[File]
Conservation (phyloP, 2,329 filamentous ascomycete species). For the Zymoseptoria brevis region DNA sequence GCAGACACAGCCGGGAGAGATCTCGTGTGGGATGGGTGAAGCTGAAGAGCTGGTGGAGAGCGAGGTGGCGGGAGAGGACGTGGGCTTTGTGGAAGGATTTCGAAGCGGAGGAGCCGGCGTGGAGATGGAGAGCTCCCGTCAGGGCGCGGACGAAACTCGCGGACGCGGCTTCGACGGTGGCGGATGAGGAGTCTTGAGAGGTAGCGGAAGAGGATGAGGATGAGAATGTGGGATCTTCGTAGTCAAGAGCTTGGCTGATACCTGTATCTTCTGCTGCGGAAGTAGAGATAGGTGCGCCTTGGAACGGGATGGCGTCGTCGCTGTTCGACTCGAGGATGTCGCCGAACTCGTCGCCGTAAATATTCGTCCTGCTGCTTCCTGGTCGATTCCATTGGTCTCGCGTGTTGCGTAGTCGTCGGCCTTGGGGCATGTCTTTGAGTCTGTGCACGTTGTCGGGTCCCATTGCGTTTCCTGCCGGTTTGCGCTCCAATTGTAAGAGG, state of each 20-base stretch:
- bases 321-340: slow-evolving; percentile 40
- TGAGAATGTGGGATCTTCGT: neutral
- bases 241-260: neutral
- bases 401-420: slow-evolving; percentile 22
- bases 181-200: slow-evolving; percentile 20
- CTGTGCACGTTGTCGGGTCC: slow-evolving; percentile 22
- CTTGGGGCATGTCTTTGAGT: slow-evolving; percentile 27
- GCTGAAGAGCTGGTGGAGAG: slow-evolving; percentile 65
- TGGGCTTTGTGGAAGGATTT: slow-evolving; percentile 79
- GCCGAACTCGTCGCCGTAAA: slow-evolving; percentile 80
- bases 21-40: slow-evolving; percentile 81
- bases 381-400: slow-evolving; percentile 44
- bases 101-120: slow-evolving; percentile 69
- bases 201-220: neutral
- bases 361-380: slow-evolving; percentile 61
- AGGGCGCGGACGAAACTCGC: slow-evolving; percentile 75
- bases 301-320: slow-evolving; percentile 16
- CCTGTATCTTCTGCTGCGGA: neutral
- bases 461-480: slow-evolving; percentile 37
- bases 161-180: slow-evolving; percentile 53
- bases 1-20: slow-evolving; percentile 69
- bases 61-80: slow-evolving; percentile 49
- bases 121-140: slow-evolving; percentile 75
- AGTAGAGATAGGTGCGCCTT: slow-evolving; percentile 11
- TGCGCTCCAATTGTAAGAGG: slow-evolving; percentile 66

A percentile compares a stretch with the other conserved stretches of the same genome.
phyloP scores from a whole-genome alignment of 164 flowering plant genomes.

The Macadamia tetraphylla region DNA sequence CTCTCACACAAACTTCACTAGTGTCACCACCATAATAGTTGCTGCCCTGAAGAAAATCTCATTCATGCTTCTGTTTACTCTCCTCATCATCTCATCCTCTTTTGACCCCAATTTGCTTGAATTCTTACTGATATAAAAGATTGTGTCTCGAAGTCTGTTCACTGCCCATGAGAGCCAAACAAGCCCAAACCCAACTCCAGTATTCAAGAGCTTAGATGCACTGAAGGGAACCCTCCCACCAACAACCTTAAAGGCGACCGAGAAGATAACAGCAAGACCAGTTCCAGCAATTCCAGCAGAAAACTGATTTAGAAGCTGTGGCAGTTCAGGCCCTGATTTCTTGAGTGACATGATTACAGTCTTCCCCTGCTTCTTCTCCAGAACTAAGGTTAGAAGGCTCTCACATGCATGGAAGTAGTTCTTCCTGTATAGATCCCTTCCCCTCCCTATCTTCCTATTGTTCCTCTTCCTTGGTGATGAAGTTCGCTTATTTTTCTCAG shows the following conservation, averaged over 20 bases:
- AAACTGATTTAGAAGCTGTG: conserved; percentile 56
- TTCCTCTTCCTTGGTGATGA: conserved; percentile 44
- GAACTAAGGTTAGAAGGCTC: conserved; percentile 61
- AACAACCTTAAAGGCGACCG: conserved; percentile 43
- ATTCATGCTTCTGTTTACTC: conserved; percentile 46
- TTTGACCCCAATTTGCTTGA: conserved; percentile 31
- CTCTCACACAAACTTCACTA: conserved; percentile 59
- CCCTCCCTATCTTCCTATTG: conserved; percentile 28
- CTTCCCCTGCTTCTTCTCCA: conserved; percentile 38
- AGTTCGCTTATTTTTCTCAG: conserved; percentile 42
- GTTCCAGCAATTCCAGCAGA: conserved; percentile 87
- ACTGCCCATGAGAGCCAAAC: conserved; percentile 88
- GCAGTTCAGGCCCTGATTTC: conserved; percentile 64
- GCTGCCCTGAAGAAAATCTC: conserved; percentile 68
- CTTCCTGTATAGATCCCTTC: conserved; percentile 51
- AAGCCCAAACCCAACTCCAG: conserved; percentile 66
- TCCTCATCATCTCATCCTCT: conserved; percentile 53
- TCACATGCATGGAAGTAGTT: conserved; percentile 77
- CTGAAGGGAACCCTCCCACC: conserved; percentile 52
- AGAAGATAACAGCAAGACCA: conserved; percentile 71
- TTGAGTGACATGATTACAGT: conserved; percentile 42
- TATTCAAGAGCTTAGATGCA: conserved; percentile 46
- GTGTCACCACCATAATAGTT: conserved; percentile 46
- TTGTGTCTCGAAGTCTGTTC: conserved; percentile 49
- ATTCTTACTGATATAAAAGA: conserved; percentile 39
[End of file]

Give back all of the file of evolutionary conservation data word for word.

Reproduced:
Conservation (phyloP, 2,329 filamentous ascomycete species). For the Zymoseptoria brevis region DNA sequence GCAGACACAGCCGGGAGAGATCTCGTGTGGGATGGGTGAAGCTGAAGAGCTGGTGGAGAGCGAGGTGGCGGGAGAGGACGTGGGCTTTGTGGAAGGATTTCGAAGCGGAGGAGCCGGCGTGGAGATGGAGAGCTCCCGTCAGGGCGCGGACGAAACTCGCGGACGCGGCTTCGACGGTGGCGGATGAGGAGTCTTGAGAGGTAGCGGAAGAGGATGAGGATGAGAATGTGGGATCTTCGTAGTCAAGAGCTTGGCTGATACCTGTATCTTCTGCTGCGGAAGTAGAGATAGGTGCGCCTTGGAACGGGATGGCGTCGTCGCTGTTCGACTCGAGGATGTCGCCGAACTCGTCGCCGTAAATATTCGTCCTGCTGCTTCCTGGTCGATTCCATTGGTCTCGCGTGTTGCGTAGTCGTCGGCCTTGGGGCATGTCTTTGAGTCTGTGCACGTTGTCGGGTCCCATTGCGTTTCCTGCCGGTTTGCGCTCCAATTGTAAGAGG, state of each 20-base stretch:
- bases 321-340: slow-evolving; percentile 40
- TGAGAATGTGGGATCTTCGT: neutral
- bases 241-260: neutral
- bases 401-420: slow-evolving; percentile 22
- bases 181-200: slow-evolving; percentile 20
- CTGTGCACGTTGTCGGGTCC: slow-evolving; percentile 22
- CTTGGGGCATGTCTTTGAGT: slow-evolving; percentile 27
- GCTGAAGAGCTGGTGGAGAG: slow-evolving; percentile 65
- TGGGCTTTGTGGAAGGATTT: slow-evolving; percentile 79
- GCCGAACTCGTCGCCGTAAA: slow-evolving; percentile 80
- bases 21-40: slow-evolving; percentile 81
- bases 381-400: slow-evolving; percentile 44
- bases 101-120: slow-evolving; percentile 69
- bases 201-220: neutral
- bases 361-380: slow-evolving; percentile 61
- AGGGCGCGGACGAAACTCGC: slow-evolving; percentile 75
- bases 301-320: slow-evolving; percentile 16
- CCTGTATCTTCTGCTGCGGA: neutral
- bases 461-480: slow-evolving; percentile 37
- bases 161-180: slow-evolving; percentile 53
- bases 1-20: slow-evolving; percentile 69
- bases 61-80: slow-evolving; percentile 49
- bases 121-140: slow-evolving; percentile 75
- AGTAGAGATAGGTGCGCCTT: slow-evolving; percentile 11
- TGCGCTCCAATTGTAAGAGG: slow-evolving; percentile 66

A percentile compares a stretch with the other conserved stretches of the same genome.
phyloP scores from a whole-genome alignment of 164 flowering plant genomes.

The Macadamia tetraphylla region DNA sequence CTCTCACACAAACTTCACTAGTGTCACCACCATAATAGTTGCTGCCCTGAAGAAAATCTCATTCATGCTTCTGTTTACTCTCCTCATCATCTCATCCTCTTTTGACCCCAATTTGCTTGAATTCTTACTGATATAAAAGATTGTGTCTCGAAGTCTGTTCACTGCCCATGAGAGCCAAACAAGCCCAAACCCAACTCCAGTATTCAAGAGCTTAGATGCACTGAAGGGAACCCTCCCACCAACAACCTTAAAGGCGACCGAGAAGATAACAGCAAGACCAGTTCCAGCAATTCCAGCAGAAAACTGATTTAGAAGCTGTGGCAGTTCAGGCCCTGATTTCTTGAGTGACATGATTACAGTCTTCCCCTGCTTCTTCTCCAGAACTAAGGTTAGAAGGCTCTCACATGCATGGAAGTAGTTCTTCCTGTATAGATCCCTTCCCCTCCCTATCTTCCTATTGTTCCTCTTCCTTGGTGATGAAGTTCGCTTATTTTTCTCAG shows the following conservation, averaged over 20 bases:
- AAACTGATTTAGAAGCTGTG: conserved; percentile 56
- TTCCTCTTCCTTGGTGATGA: conserved; percentile 44
- GAACTAAGGTTAGAAGGCTC: conserved; percentile 61
- AACAACCTTAAAGGCGACCG: conserved; percentile 43
- ATTCATGCTTCTGTTTACTC: conserved; percentile 46
- TTTGACCCCAATTTGCTTGA: conserved; percentile 31
- CTCTCACACAAACTTCACTA: conserved; percentile 59
- CCCTCCCTATCTTCCTATTG: conserved; percentile 28
- CTTCCCCTGCTTCTTCTCCA: conserved; percentile 38
- AGTTCGCTTATTTTTCTCAG: conserved; percentile 42
- GTTCCAGCAATTCCAGCAGA: conserved; percentile 87
- ACTGCCCATGAGAGCCAAAC: conserved; percentile 88
- GCAGTTCAGGCCCTGATTTC: conserved; percentile 64
- GCTGCCCTGAAGAAAATCTC: conserved; percentile 68
- CTTCCTGTATAGATCCCTTC: conserved; percentile 51
- AAGCCCAAACCCAACTCCAG: conserved; percentile 66
- TCCTCATCATCTCATCCTCT: conserved; percentile 53
- TCACATGCATGGAAGTAGTT: conserved; percentile 77
- CTGAAGGGAACCCTCCCACC: conserved; percentile 52
- AGAAGATAACAGCAAGACCA: conserved; percentile 71
- TTGAGTGACATGATTACAGT: conserved; percentile 42
- TATTCAAGAGCTTAGATGCA: conserved; percentile 46
- GTGTCACCACCATAATAGTT: conserved; percentile 46
- TTGTGTCTCGAAGTCTGTTC: conserved; percentile 49
- ATTCTTACTGATATAAAAGA: conserved; percentile 39